How many times has this happened to you? You’re out running for fitness or perhaps you’re training for an upcoming race and everything is going well. Then you see it up ahead: it’s a hill. It’s a BIG hill. You feel the pit in your stomach as you realize just how hard climbing that hill is going to be.
We’ve all been there and maybe you’ve even had that same thoughts that I’ve entertained from time to time: ‘maybe I should find a running route that is all flat!’ Well, before you give up running those hills, consider these benefits of uphill running.
Hill Training is Strength Training
When you run all the time on flat terrain, you will engage the same set of muscles in the same way. The continued use of the same muscles through the same range of motion over and over again may develop a type of muscle-memory that favors easy running.
When you incorporate hill training into your program, you will engage your muscles in a manner that is similar to gymnasium-based strength training. Your quads, hamstrings, glutes and calves will become much stronger during hill training. And that muscle strength shows up as greater stored energy that helps you with distance and speed during all your runs. This benefit won’t show up in a training program that avoids hills.
Hill Training is Speed Training
When you run uphill, you develop the same muscles that you use in speed training. So, while you’re running uphill, you’re also developing the muscles that give you speed. Maybe you’re not a big fan of doing sprint intervals to get faster. In that case, you can go to the hills to find your speed work.
Hill Training is Confidence Training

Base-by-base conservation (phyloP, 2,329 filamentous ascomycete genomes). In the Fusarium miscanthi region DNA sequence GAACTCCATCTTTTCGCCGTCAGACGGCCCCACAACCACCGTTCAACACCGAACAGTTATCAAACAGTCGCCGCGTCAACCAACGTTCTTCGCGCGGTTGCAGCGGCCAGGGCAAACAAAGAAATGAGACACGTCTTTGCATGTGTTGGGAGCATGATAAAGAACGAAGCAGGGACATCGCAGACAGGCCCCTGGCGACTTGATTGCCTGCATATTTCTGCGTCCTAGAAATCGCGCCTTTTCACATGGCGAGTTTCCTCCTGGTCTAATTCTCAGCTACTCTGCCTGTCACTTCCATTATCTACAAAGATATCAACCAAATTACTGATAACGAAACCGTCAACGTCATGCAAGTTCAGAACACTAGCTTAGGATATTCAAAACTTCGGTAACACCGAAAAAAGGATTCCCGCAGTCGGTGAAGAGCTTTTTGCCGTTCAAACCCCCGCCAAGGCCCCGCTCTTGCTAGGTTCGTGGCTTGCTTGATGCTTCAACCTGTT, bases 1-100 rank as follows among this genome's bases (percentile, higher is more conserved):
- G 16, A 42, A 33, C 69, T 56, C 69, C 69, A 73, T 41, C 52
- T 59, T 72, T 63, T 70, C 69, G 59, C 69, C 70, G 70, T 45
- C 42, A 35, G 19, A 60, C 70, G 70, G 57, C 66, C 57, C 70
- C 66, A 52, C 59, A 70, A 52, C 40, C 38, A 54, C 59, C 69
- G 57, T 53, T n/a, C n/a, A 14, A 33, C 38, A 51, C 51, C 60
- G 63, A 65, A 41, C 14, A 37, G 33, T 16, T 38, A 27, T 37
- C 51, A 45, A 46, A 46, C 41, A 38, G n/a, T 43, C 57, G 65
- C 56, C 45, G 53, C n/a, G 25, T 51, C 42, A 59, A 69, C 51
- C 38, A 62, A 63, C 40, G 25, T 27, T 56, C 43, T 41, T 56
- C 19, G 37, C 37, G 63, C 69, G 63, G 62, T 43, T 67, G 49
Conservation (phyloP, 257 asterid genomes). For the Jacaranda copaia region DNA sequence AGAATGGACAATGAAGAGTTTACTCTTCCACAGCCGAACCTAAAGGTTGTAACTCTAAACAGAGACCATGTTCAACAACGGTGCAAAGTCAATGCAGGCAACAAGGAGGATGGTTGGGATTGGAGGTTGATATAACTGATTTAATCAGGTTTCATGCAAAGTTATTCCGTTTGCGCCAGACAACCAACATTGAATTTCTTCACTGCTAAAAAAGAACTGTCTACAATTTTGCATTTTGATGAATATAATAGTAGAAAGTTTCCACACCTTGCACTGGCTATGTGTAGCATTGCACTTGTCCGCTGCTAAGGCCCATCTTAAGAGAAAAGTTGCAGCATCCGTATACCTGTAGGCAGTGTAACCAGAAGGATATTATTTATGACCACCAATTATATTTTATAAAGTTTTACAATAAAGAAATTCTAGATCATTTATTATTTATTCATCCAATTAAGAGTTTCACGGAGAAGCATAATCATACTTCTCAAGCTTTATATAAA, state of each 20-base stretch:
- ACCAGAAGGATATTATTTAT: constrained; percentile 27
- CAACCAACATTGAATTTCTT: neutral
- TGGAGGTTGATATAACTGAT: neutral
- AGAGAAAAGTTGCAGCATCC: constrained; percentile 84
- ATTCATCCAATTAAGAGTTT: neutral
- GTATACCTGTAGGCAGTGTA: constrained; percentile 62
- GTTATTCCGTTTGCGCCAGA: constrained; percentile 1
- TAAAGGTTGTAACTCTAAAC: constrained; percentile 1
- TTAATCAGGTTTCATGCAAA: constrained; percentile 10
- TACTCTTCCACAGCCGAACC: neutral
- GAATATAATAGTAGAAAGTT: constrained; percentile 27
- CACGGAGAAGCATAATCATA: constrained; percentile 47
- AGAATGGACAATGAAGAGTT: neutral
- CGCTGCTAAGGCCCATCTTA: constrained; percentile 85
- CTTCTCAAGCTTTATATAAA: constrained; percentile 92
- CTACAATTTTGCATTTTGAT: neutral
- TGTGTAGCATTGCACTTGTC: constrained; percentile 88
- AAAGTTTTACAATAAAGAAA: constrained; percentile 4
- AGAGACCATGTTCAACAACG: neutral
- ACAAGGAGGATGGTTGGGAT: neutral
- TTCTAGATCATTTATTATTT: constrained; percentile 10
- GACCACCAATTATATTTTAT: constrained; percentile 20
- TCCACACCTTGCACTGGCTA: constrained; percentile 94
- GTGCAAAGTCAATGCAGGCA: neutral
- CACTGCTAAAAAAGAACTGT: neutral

I remember my first race that was over the half-marathon distance. It was a 30 km spring race that I was using as a training run on my way to the marathon. The part that I wasn’t sure about was that race’s ‘heartbreak hill.’ I’d heard about the hill: about a kilometer of steady uphill grade at about the 26 km mark. As this was my first run of this distance, I was unsure about my ability to tackle this hill.
When I came around the corner and could see the hill, I did not see a single person running. Everyone was walking the hill. My running mate & I looked at each other, smiled then leaned into the hill. We passed dozens of runners as we powered up the slope. I’m not saying the hill was easy, but it certainly wasn’t as tough as I’d imagined. When we reached the top of the hill we felt energized and strong and pushed through to finish the race feeling fabulous.
You see, we’d spent the previous 6 weeks training every week on a hill. That training prepared us for the challenge we felt on that kilometer long slope. I still remember that hill and that feeling. When I face a difficult challenge today, I can reflect on that moment and tell myself, ‘Look, if I could finish that hill, I’m sure I can take on this little thing.’ Train on hills and train your mind to turn mountains into molehills.
All Your Running Will Start to Feel Easier
As you build strength, speed and confidence, you will find all of your running feels easier to you. Part of that feeling is caused by the increased strength and speed in the physical muscles that propel you on your runs. Another part of that feeling results from the stronger mental muscles that arise from taking on hill training and winning.
It is a great feeling to face training or a race and know that you’ve tackled much more difficult things with success.
Next time you’re planning a training run, don’t avoid including hills on your route. Seek out hills, attack them with confidence and enjoy all the benefits that come from this type of training.
Jim Oldfield helps non-runners become runners. Like many, he was conditioned to believe he couldn’t run. Today, he runs for fitness and health and enjoys sharing the gifts of running with others. He writes about running for fitness, running for weight loss and running just to feel good.